Brexit: One Under-appreciated Upside for Ireland, Economic Policy Leader Says
Prime Minister Theresa May has spent the better part of two years attempting to negotiate a deal to take Britain out of the European Union that will appeal to both her moderate Conservative Party colleagues and the small, but vocal, cadre of lawmakers who wish to pull the U.K. out of the bloc without a bespoke trade deal.
Her attempts, however, have failed to soothe the concerns of either - let alone those of her political rivals - and as such she faces the spectre of yet another parliamentary defeat Tuesday that could both end her term as Prime Minister and raise even more concern for Britain's post-Brexit future.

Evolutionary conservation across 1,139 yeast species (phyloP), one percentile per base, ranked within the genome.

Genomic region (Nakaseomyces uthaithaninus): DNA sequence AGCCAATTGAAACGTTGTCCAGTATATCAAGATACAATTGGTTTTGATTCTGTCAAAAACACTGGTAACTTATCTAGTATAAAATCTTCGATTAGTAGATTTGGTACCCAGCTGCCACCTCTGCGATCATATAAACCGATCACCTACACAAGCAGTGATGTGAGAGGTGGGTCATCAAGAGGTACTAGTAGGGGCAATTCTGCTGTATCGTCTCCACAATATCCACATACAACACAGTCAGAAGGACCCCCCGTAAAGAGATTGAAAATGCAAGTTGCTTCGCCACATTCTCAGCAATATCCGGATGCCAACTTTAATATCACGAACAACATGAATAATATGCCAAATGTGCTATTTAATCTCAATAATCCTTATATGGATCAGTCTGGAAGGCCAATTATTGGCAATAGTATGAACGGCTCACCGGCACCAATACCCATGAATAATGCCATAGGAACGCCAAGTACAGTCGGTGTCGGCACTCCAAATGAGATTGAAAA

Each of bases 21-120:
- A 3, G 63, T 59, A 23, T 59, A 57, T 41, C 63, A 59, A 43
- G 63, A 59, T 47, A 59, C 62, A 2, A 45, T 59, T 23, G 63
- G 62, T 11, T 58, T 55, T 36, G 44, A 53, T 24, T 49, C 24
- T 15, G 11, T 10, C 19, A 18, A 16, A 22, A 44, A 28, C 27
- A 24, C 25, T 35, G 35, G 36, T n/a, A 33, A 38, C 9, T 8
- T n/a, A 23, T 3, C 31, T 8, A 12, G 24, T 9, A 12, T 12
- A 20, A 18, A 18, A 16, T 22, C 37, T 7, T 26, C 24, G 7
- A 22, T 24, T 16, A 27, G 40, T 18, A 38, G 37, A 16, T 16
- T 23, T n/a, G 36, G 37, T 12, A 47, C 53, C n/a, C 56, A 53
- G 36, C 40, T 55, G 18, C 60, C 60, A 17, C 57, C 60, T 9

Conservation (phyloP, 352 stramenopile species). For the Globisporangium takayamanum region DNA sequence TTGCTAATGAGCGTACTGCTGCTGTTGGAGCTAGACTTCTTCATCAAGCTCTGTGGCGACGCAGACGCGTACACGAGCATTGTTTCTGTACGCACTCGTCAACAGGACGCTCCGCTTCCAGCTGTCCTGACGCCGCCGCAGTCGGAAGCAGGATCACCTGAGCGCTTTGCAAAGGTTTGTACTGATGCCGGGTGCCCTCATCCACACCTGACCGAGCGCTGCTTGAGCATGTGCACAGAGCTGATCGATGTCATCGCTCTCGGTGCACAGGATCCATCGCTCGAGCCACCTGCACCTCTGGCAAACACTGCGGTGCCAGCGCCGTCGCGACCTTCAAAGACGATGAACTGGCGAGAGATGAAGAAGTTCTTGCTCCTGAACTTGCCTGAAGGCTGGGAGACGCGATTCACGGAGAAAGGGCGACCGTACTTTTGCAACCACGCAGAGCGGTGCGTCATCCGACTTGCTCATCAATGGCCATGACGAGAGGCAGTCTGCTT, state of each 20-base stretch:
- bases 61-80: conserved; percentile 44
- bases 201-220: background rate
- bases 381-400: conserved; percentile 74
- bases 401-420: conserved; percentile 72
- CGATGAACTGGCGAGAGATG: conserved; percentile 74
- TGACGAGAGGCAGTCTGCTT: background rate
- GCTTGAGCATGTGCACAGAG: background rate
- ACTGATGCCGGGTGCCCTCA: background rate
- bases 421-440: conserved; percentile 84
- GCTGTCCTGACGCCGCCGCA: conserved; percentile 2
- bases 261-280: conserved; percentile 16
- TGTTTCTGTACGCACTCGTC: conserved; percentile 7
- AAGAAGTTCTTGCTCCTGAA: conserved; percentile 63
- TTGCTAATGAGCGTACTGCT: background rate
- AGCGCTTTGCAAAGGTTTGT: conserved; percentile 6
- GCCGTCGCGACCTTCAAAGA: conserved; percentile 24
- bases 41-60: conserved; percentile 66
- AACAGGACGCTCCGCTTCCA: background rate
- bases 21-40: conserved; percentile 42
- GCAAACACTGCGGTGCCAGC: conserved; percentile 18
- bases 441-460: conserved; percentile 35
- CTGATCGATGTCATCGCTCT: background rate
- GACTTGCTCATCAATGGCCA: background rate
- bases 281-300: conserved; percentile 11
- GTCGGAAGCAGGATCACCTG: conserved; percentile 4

We spoke with the CEO of IDA Ireland, Martin Shanahan, to get his perspective on both today's vote and the near-terms risk for both his home nation and the broader European economy.
"We believe Brexit is not good for anyone.
It's not good for the UK, it's not good for Ireland and it's not good for the European Union," said Shanahan.
"And undoubtedly Brexit will have an impact on our economy.
And on the other hand, we are seeing inward investment as a direct result of a Brexit.
" Watch your full interview above.